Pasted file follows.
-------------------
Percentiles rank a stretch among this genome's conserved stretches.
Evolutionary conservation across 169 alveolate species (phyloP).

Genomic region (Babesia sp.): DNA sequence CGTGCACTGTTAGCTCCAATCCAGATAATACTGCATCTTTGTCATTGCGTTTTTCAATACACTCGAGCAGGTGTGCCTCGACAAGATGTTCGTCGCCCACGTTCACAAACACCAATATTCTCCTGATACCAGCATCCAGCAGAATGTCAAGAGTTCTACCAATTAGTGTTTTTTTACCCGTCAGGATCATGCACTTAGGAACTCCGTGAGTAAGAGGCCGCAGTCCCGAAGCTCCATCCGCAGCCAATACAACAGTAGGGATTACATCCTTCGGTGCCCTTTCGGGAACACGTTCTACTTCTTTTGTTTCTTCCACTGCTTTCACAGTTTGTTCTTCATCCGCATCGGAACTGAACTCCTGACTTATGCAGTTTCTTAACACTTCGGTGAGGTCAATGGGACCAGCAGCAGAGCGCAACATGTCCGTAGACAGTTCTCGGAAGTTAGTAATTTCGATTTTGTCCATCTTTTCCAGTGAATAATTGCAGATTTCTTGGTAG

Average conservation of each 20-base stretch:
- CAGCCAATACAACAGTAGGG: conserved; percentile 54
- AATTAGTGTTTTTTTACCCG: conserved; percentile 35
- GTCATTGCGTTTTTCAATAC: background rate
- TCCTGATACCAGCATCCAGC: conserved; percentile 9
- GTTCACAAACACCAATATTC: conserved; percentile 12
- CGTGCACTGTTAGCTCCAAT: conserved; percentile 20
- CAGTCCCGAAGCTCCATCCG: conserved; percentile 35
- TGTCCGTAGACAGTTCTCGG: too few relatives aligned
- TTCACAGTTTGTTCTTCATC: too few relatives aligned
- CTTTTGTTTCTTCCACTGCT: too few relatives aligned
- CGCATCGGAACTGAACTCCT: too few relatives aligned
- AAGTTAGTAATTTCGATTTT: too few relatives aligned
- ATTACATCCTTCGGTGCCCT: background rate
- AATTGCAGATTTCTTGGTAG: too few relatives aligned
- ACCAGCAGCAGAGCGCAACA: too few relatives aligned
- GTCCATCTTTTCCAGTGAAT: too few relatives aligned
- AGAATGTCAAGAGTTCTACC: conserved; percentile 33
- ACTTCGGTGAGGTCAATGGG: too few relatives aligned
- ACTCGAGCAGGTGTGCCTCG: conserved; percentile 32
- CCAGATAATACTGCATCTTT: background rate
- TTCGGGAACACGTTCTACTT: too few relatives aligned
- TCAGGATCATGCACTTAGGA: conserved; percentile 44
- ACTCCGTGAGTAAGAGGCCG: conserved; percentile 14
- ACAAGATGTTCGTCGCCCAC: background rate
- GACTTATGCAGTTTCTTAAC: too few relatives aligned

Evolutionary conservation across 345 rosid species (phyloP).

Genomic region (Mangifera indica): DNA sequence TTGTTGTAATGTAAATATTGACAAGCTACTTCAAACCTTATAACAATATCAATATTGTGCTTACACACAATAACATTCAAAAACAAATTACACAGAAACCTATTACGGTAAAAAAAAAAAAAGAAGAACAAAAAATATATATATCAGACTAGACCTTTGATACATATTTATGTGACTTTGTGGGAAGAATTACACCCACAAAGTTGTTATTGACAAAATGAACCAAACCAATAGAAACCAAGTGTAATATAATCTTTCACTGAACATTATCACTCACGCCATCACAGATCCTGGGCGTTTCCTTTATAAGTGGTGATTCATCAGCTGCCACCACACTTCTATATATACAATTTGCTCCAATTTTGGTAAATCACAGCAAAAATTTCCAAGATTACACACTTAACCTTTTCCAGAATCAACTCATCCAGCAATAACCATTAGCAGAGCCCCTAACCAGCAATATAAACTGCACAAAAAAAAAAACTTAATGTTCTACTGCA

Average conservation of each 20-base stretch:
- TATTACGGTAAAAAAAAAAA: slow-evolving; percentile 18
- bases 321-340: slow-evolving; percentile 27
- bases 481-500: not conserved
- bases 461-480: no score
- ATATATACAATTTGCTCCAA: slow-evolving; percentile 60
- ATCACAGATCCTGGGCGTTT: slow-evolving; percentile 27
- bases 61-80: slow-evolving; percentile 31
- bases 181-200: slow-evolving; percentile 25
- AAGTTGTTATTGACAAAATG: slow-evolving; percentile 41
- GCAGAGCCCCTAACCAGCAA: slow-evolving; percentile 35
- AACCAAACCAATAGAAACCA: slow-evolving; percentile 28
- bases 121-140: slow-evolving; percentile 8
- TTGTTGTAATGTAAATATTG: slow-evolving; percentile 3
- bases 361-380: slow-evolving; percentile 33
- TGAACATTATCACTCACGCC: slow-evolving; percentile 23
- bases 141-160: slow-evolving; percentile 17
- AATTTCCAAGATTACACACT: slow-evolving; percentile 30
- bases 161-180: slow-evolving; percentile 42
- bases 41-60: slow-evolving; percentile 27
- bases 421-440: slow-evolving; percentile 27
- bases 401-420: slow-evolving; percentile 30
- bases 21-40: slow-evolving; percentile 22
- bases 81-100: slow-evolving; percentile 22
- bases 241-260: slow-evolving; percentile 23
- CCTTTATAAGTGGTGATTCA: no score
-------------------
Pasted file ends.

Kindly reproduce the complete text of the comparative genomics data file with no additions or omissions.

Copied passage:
Percentiles rank a stretch among this genome's conserved stretches.
Evolutionary conservation across 169 alveolate species (phyloP).

Genomic region (Babesia sp.): DNA sequence CGTGCACTGTTAGCTCCAATCCAGATAATACTGCATCTTTGTCATTGCGTTTTTCAATACACTCGAGCAGGTGTGCCTCGACAAGATGTTCGTCGCCCACGTTCACAAACACCAATATTCTCCTGATACCAGCATCCAGCAGAATGTCAAGAGTTCTACCAATTAGTGTTTTTTTACCCGTCAGGATCATGCACTTAGGAACTCCGTGAGTAAGAGGCCGCAGTCCCGAAGCTCCATCCGCAGCCAATACAACAGTAGGGATTACATCCTTCGGTGCCCTTTCGGGAACACGTTCTACTTCTTTTGTTTCTTCCACTGCTTTCACAGTTTGTTCTTCATCCGCATCGGAACTGAACTCCTGACTTATGCAGTTTCTTAACACTTCGGTGAGGTCAATGGGACCAGCAGCAGAGCGCAACATGTCCGTAGACAGTTCTCGGAAGTTAGTAATTTCGATTTTGTCCATCTTTTCCAGTGAATAATTGCAGATTTCTTGGTAG

Average conservation of each 20-base stretch:
- CAGCCAATACAACAGTAGGG: conserved; percentile 54
- AATTAGTGTTTTTTTACCCG: conserved; percentile 35
- GTCATTGCGTTTTTCAATAC: background rate
- TCCTGATACCAGCATCCAGC: conserved; percentile 9
- GTTCACAAACACCAATATTC: conserved; percentile 12
- CGTGCACTGTTAGCTCCAAT: conserved; percentile 20
- CAGTCCCGAAGCTCCATCCG: conserved; percentile 35
- TGTCCGTAGACAGTTCTCGG: too few relatives aligned
- TTCACAGTTTGTTCTTCATC: too few relatives aligned
- CTTTTGTTTCTTCCACTGCT: too few relatives aligned
- CGCATCGGAACTGAACTCCT: too few relatives aligned
- AAGTTAGTAATTTCGATTTT: too few relatives aligned
- ATTACATCCTTCGGTGCCCT: background rate
- AATTGCAGATTTCTTGGTAG: too few relatives aligned
- ACCAGCAGCAGAGCGCAACA: too few relatives aligned
- GTCCATCTTTTCCAGTGAAT: too few relatives aligned
- AGAATGTCAAGAGTTCTACC: conserved; percentile 33
- ACTTCGGTGAGGTCAATGGG: too few relatives aligned
- ACTCGAGCAGGTGTGCCTCG: conserved; percentile 32
- CCAGATAATACTGCATCTTT: background rate
- TTCGGGAACACGTTCTACTT: too few relatives aligned
- TCAGGATCATGCACTTAGGA: conserved; percentile 44
- ACTCCGTGAGTAAGAGGCCG: conserved; percentile 14
- ACAAGATGTTCGTCGCCCAC: background rate
- GACTTATGCAGTTTCTTAAC: too few relatives aligned

Evolutionary conservation across 345 rosid species (phyloP).

Genomic region (Mangifera indica): DNA sequence TTGTTGTAATGTAAATATTGACAAGCTACTTCAAACCTTATAACAATATCAATATTGTGCTTACACACAATAACATTCAAAAACAAATTACACAGAAACCTATTACGGTAAAAAAAAAAAAAGAAGAACAAAAAATATATATATCAGACTAGACCTTTGATACATATTTATGTGACTTTGTGGGAAGAATTACACCCACAAAGTTGTTATTGACAAAATGAACCAAACCAATAGAAACCAAGTGTAATATAATCTTTCACTGAACATTATCACTCACGCCATCACAGATCCTGGGCGTTTCCTTTATAAGTGGTGATTCATCAGCTGCCACCACACTTCTATATATACAATTTGCTCCAATTTTGGTAAATCACAGCAAAAATTTCCAAGATTACACACTTAACCTTTTCCAGAATCAACTCATCCAGCAATAACCATTAGCAGAGCCCCTAACCAGCAATATAAACTGCACAAAAAAAAAAACTTAATGTTCTACTGCA

Average conservation of each 20-base stretch:
- TATTACGGTAAAAAAAAAAA: slow-evolving; percentile 18
- bases 321-340: slow-evolving; percentile 27
- bases 481-500: not conserved
- bases 461-480: no score
- ATATATACAATTTGCTCCAA: slow-evolving; percentile 60
- ATCACAGATCCTGGGCGTTT: slow-evolving; percentile 27
- bases 61-80: slow-evolving; percentile 31
- bases 181-200: slow-evolving; percentile 25
- AAGTTGTTATTGACAAAATG: slow-evolving; percentile 41
- GCAGAGCCCCTAACCAGCAA: slow-evolving; percentile 35
- AACCAAACCAATAGAAACCA: slow-evolving; percentile 28
- bases 121-140: slow-evolving; percentile 8
- TTGTTGTAATGTAAATATTG: slow-evolving; percentile 3
- bases 361-380: slow-evolving; percentile 33
- TGAACATTATCACTCACGCC: slow-evolving; percentile 23
- bases 141-160: slow-evolving; percentile 17
- AATTTCCAAGATTACACACT: slow-evolving; percentile 30
- bases 161-180: slow-evolving; percentile 42
- bases 41-60: slow-evolving; percentile 27
- bases 421-440: slow-evolving; percentile 27
- bases 401-420: slow-evolving; percentile 30
- bases 21-40: slow-evolving; percentile 22
- bases 81-100: slow-evolving; percentile 22
- bases 241-260: slow-evolving; percentile 23
- CCTTTATAAGTGGTGATTCA: no score